How to Hire Gen Z: What Gen Z Wants At Work

We’ve had all this talk about Millennials, but what about the generation that outnumbers them by a million? Generation Z is currently about 15-20, and they’ll be entering the workforce before we know it. With each generation comes different qualities and preferences, so that begs the question: what does it take to hire Gen Z?

Here’s what Gen Z wants at work, AKA exactly what you need to provide if you want to recruit someone from this generation:

Gen Z's Must-Haves in a Job

What might be most surprising is the importance Gen Z places on having health insurance and things like maternity/paternity leave and a boss they respect. This generation seems to take after their grandparents, the Baby Boomers, in a desire for practical benefits.

The Millennials that came directly before them, however, tended more towards the cool office culture perks like company massages and team outings.

Not that Gen Z is against perks, but what they want goes a lot deeper.

They Want to Keep Learning

Gen Z is all about personal growth, and they want to be constantly learning new things. They want to be developing their skills and gaining new knowledge so they don’t feel stagnant.

This generation won’t hesitate to leave if they aren’t getting these things, either — that’s one of their top must-haves for their jobs. 47% of Gen Z wants to see opportunities to develop themselves professionally in their workplace Click To Tweet

They Want to Make a Difference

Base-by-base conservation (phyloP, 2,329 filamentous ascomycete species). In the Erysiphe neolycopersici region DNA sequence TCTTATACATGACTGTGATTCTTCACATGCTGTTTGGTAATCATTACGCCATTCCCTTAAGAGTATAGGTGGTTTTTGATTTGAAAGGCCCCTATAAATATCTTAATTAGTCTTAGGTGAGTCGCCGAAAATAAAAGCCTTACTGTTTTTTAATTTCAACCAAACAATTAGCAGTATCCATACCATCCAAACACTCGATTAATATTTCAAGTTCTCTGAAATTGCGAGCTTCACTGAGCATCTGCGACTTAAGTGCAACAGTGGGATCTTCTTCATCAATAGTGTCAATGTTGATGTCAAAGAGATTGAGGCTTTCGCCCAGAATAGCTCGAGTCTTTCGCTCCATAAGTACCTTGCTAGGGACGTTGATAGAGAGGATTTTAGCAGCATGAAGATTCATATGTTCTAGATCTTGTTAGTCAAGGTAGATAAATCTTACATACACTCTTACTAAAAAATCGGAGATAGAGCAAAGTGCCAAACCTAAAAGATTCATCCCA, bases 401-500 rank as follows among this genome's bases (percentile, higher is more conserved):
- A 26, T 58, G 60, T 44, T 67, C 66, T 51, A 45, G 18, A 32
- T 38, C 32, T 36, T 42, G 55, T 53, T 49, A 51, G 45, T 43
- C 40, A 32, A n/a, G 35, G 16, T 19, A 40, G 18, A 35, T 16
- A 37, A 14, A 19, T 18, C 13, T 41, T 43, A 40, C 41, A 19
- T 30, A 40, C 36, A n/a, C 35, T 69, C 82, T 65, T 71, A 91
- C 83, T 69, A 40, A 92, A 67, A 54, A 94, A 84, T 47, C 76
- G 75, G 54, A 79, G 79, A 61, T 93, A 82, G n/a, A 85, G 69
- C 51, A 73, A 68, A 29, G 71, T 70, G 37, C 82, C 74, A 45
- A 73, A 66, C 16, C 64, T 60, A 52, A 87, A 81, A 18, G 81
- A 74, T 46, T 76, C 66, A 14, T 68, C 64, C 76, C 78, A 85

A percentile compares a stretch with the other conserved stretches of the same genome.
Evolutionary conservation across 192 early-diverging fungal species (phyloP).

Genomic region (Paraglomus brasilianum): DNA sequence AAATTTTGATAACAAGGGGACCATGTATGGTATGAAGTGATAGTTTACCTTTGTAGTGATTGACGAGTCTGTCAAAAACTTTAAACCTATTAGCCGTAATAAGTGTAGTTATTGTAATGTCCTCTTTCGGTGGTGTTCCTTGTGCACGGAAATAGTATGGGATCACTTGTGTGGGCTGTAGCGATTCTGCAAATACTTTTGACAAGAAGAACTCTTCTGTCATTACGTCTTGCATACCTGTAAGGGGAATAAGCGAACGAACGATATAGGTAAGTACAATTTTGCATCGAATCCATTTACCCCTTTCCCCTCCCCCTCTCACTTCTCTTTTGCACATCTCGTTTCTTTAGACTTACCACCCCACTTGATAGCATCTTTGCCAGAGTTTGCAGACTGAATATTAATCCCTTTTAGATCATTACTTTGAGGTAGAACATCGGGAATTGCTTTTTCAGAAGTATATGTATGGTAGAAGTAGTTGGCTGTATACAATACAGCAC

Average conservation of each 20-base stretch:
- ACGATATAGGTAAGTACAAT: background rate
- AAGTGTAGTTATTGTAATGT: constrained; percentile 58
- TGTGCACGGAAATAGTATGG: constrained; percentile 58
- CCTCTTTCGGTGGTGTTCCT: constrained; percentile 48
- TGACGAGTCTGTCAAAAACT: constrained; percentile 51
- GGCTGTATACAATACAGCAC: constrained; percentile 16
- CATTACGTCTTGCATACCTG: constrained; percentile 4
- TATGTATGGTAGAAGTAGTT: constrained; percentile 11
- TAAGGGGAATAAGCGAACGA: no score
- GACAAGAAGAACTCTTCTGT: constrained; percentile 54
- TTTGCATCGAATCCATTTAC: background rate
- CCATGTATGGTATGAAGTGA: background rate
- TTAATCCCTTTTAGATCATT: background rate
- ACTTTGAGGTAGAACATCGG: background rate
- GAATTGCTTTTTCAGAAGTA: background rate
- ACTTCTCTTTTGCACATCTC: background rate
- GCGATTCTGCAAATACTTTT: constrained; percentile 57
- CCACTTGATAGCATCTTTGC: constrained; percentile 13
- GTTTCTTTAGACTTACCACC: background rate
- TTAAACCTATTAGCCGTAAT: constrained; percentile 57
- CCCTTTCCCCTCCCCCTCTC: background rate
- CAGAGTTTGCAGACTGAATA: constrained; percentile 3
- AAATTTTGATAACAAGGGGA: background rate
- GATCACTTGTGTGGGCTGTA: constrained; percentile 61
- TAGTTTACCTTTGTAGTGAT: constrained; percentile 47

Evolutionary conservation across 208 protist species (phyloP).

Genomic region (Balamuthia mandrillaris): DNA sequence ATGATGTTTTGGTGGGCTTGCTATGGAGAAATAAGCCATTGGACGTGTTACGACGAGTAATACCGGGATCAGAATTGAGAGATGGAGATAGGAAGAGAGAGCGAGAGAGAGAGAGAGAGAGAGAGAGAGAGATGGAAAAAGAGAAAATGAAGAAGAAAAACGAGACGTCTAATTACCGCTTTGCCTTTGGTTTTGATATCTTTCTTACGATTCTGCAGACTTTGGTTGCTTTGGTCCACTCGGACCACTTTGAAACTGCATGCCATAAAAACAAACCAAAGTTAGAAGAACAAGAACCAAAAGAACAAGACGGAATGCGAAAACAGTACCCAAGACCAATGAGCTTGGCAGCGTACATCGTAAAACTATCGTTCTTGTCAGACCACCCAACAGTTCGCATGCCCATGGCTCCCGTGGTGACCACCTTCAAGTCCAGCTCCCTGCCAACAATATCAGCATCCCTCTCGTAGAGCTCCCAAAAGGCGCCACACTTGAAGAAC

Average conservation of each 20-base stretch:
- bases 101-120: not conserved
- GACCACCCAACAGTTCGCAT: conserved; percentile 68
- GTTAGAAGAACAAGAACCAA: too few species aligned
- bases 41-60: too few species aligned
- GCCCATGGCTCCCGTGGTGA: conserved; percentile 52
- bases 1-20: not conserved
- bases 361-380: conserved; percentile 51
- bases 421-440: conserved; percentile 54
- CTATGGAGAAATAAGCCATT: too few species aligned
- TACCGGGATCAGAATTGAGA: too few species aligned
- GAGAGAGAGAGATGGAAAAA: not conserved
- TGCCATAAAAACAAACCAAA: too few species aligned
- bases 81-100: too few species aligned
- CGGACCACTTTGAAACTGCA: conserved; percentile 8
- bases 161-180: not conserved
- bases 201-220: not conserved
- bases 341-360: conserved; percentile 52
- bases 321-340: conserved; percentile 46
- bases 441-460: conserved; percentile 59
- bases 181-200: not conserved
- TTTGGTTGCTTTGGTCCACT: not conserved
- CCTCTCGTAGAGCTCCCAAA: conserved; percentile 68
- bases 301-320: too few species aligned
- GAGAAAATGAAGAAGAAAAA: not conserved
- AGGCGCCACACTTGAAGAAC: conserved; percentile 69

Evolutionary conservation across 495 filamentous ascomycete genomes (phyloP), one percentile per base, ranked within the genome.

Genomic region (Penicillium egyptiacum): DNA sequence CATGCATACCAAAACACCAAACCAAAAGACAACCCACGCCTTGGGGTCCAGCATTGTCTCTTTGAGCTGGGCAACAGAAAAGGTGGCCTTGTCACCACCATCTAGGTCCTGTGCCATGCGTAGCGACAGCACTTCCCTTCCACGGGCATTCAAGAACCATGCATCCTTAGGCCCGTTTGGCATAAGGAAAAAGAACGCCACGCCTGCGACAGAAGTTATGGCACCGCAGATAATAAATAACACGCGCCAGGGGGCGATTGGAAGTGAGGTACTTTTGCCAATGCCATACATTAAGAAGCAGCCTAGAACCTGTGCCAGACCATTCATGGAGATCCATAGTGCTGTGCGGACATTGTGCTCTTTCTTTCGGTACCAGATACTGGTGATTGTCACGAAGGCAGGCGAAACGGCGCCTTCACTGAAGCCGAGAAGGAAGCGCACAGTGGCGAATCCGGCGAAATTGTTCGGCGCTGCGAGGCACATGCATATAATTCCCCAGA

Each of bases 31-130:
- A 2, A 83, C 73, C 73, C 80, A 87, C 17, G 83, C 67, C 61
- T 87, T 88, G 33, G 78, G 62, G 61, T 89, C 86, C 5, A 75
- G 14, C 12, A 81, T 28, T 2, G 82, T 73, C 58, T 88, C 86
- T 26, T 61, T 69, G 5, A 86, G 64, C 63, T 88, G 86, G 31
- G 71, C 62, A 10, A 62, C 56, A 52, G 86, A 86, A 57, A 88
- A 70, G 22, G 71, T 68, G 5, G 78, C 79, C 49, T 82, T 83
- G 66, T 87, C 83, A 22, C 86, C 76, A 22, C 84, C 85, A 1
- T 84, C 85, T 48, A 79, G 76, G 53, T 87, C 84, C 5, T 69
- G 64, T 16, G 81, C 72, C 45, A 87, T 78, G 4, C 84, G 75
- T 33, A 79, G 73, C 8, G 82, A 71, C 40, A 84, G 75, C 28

Members of Gen Z want their jobs to be more than just a paycheck. While a competitive salary is the second highest thing on their wishlist, 74% of Gen Z believes that work should have a greater purpose than money.

74% of Gen Z believes that work should have a greater purpose than money. Click To Tweet

They’ve watched as some of the greatest technological advancements ever made came out of someone’s garage, or other non-office environments. Anything is possible to them, and they’re passionate about making a mark on the world. As such, they’re going to look to companies they think can make the world a better place.

They Want Total Access to Technology

This is the first generation to have completely grown up with constant internet and advanced technology access. Their attention spans are shorter and they prefer communicating with videos and images over “traditional” text. They process information insanely fast, but it needs to immediately catch their attention.

Due to constantly being surrounded by a variety of advanced tech, they expect the workplace to be totally connected. They believe it makes them more productive and allows more flexible hours, since it enables them to work from home more often.

Gen Z's number-one valued device is a smartphone, with 39% saying it’s essential, compared to 25% across other generations. Click To Tweet

Laptops come in second with 37% followed by texting and social networking at 23% and 21% respectively.

If you want to hire Gen Z, having a site that’s mobile-friendly isn’t optional. They expect to be able to access information anywhere and on any screen, and that includes recruiting information. The more platforms they can get information on, the happier they’ll be.